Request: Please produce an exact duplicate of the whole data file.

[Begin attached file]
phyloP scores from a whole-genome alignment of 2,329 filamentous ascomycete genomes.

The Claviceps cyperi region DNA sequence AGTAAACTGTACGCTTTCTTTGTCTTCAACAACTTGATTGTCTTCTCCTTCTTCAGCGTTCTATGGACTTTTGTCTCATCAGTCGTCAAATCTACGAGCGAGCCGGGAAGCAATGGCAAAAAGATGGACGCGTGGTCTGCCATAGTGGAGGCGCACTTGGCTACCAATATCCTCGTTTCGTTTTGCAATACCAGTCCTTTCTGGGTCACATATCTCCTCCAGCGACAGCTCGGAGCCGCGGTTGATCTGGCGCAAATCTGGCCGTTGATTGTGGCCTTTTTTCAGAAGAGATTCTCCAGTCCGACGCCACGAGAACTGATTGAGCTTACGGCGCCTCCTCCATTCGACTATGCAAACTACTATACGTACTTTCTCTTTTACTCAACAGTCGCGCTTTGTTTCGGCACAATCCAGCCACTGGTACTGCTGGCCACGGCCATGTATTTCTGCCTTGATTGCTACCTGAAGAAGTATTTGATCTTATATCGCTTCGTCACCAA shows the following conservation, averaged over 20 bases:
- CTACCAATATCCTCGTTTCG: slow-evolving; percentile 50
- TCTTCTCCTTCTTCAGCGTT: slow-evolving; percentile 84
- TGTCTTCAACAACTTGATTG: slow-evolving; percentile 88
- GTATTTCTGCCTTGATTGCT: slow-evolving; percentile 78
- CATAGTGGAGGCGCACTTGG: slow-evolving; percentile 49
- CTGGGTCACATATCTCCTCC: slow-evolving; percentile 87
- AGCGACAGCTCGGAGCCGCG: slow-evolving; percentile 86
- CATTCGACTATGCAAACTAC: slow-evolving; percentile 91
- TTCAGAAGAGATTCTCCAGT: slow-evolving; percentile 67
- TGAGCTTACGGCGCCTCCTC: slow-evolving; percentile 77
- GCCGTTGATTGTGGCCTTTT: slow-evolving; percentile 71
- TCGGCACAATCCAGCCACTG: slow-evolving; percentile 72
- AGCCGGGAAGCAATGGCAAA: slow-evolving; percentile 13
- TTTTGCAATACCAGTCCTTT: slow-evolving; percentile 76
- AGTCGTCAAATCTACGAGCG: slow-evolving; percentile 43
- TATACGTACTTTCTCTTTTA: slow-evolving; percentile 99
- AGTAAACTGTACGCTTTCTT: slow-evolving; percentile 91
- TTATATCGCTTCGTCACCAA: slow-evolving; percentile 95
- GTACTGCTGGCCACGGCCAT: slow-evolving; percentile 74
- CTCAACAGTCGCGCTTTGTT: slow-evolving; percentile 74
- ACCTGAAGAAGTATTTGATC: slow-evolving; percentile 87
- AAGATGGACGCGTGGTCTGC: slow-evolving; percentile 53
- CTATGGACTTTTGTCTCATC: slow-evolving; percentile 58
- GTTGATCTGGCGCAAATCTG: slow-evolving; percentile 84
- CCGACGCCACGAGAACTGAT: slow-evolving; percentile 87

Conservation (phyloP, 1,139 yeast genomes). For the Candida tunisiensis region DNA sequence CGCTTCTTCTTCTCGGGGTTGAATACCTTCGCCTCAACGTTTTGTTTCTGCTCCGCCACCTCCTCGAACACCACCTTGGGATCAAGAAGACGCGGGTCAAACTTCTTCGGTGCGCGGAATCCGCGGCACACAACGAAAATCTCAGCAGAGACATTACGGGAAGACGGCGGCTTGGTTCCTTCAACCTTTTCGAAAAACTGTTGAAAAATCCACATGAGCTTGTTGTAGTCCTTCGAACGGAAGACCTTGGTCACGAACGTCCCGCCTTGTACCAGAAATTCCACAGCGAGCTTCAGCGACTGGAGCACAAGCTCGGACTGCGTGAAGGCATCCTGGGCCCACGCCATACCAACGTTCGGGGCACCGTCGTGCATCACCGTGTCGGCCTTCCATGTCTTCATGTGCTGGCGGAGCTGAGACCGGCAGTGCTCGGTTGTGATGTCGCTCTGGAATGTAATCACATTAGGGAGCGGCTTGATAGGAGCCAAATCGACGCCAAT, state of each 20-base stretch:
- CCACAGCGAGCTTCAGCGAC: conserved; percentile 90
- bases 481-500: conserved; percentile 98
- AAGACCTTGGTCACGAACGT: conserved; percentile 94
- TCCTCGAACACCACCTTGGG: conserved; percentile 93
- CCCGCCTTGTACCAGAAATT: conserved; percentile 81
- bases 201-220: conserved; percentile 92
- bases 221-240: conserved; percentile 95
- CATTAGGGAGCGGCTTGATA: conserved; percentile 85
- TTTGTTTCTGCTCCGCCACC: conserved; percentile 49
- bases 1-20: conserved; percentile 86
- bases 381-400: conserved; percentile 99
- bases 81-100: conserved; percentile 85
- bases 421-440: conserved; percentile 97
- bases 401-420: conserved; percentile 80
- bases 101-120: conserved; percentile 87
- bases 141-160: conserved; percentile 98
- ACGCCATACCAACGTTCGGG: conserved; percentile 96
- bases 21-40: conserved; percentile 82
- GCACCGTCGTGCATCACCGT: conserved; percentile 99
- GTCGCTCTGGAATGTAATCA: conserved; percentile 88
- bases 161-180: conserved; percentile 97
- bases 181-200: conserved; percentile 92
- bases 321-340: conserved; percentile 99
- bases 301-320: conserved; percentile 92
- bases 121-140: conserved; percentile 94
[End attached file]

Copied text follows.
phyloP scores from a whole-genome alignment of 2,329 filamentous ascomycete genomes.

The Claviceps cyperi region DNA sequence AGTAAACTGTACGCTTTCTTTGTCTTCAACAACTTGATTGTCTTCTCCTTCTTCAGCGTTCTATGGACTTTTGTCTCATCAGTCGTCAAATCTACGAGCGAGCCGGGAAGCAATGGCAAAAAGATGGACGCGTGGTCTGCCATAGTGGAGGCGCACTTGGCTACCAATATCCTCGTTTCGTTTTGCAATACCAGTCCTTTCTGGGTCACATATCTCCTCCAGCGACAGCTCGGAGCCGCGGTTGATCTGGCGCAAATCTGGCCGTTGATTGTGGCCTTTTTTCAGAAGAGATTCTCCAGTCCGACGCCACGAGAACTGATTGAGCTTACGGCGCCTCCTCCATTCGACTATGCAAACTACTATACGTACTTTCTCTTTTACTCAACAGTCGCGCTTTGTTTCGGCACAATCCAGCCACTGGTACTGCTGGCCACGGCCATGTATTTCTGCCTTGATTGCTACCTGAAGAAGTATTTGATCTTATATCGCTTCGTCACCAA shows the following conservation, averaged over 20 bases:
- CTACCAATATCCTCGTTTCG: slow-evolving; percentile 50
- TCTTCTCCTTCTTCAGCGTT: slow-evolving; percentile 84
- TGTCTTCAACAACTTGATTG: slow-evolving; percentile 88
- GTATTTCTGCCTTGATTGCT: slow-evolving; percentile 78
- CATAGTGGAGGCGCACTTGG: slow-evolving; percentile 49
- CTGGGTCACATATCTCCTCC: slow-evolving; percentile 87
- AGCGACAGCTCGGAGCCGCG: slow-evolving; percentile 86
- CATTCGACTATGCAAACTAC: slow-evolving; percentile 91
- TTCAGAAGAGATTCTCCAGT: slow-evolving; percentile 67
- TGAGCTTACGGCGCCTCCTC: slow-evolving; percentile 77
- GCCGTTGATTGTGGCCTTTT: slow-evolving; percentile 71
- TCGGCACAATCCAGCCACTG: slow-evolving; percentile 72
- AGCCGGGAAGCAATGGCAAA: slow-evolving; percentile 13
- TTTTGCAATACCAGTCCTTT: slow-evolving; percentile 76
- AGTCGTCAAATCTACGAGCG: slow-evolving; percentile 43
- TATACGTACTTTCTCTTTTA: slow-evolving; percentile 99
- AGTAAACTGTACGCTTTCTT: slow-evolving; percentile 91
- TTATATCGCTTCGTCACCAA: slow-evolving; percentile 95
- GTACTGCTGGCCACGGCCAT: slow-evolving; percentile 74
- CTCAACAGTCGCGCTTTGTT: slow-evolving; percentile 74
- ACCTGAAGAAGTATTTGATC: slow-evolving; percentile 87
- AAGATGGACGCGTGGTCTGC: slow-evolving; percentile 53
- CTATGGACTTTTGTCTCATC: slow-evolving; percentile 58
- GTTGATCTGGCGCAAATCTG: slow-evolving; percentile 84
- CCGACGCCACGAGAACTGAT: slow-evolving; percentile 87

Conservation (phyloP, 1,139 yeast genomes). For the Candida tunisiensis region DNA sequence CGCTTCTTCTTCTCGGGGTTGAATACCTTCGCCTCAACGTTTTGTTTCTGCTCCGCCACCTCCTCGAACACCACCTTGGGATCAAGAAGACGCGGGTCAAACTTCTTCGGTGCGCGGAATCCGCGGCACACAACGAAAATCTCAGCAGAGACATTACGGGAAGACGGCGGCTTGGTTCCTTCAACCTTTTCGAAAAACTGTTGAAAAATCCACATGAGCTTGTTGTAGTCCTTCGAACGGAAGACCTTGGTCACGAACGTCCCGCCTTGTACCAGAAATTCCACAGCGAGCTTCAGCGACTGGAGCACAAGCTCGGACTGCGTGAAGGCATCCTGGGCCCACGCCATACCAACGTTCGGGGCACCGTCGTGCATCACCGTGTCGGCCTTCCATGTCTTCATGTGCTGGCGGAGCTGAGACCGGCAGTGCTCGGTTGTGATGTCGCTCTGGAATGTAATCACATTAGGGAGCGGCTTGATAGGAGCCAAATCGACGCCAAT, state of each 20-base stretch:
- CCACAGCGAGCTTCAGCGAC: conserved; percentile 90
- bases 481-500: conserved; percentile 98
- AAGACCTTGGTCACGAACGT: conserved; percentile 94
- TCCTCGAACACCACCTTGGG: conserved; percentile 93
- CCCGCCTTGTACCAGAAATT: conserved; percentile 81
- bases 201-220: conserved; percentile 92
- bases 221-240: conserved; percentile 95
- CATTAGGGAGCGGCTTGATA: conserved; percentile 85
- TTTGTTTCTGCTCCGCCACC: conserved; percentile 49
- bases 1-20: conserved; percentile 86
- bases 381-400: conserved; percentile 99
- bases 81-100: conserved; percentile 85
- bases 421-440: conserved; percentile 97
- bases 401-420: conserved; percentile 80
- bases 101-120: conserved; percentile 87
- bases 141-160: conserved; percentile 98
- ACGCCATACCAACGTTCGGG: conserved; percentile 96
- bases 21-40: conserved; percentile 82
- GCACCGTCGTGCATCACCGT: conserved; percentile 99
- GTCGCTCTGGAATGTAATCA: conserved; percentile 88
- bases 161-180: conserved; percentile 97
- bases 181-200: conserved; percentile 92
- bases 321-340: conserved; percentile 99
- bases 301-320: conserved; percentile 92
- bases 121-140: conserved; percentile 94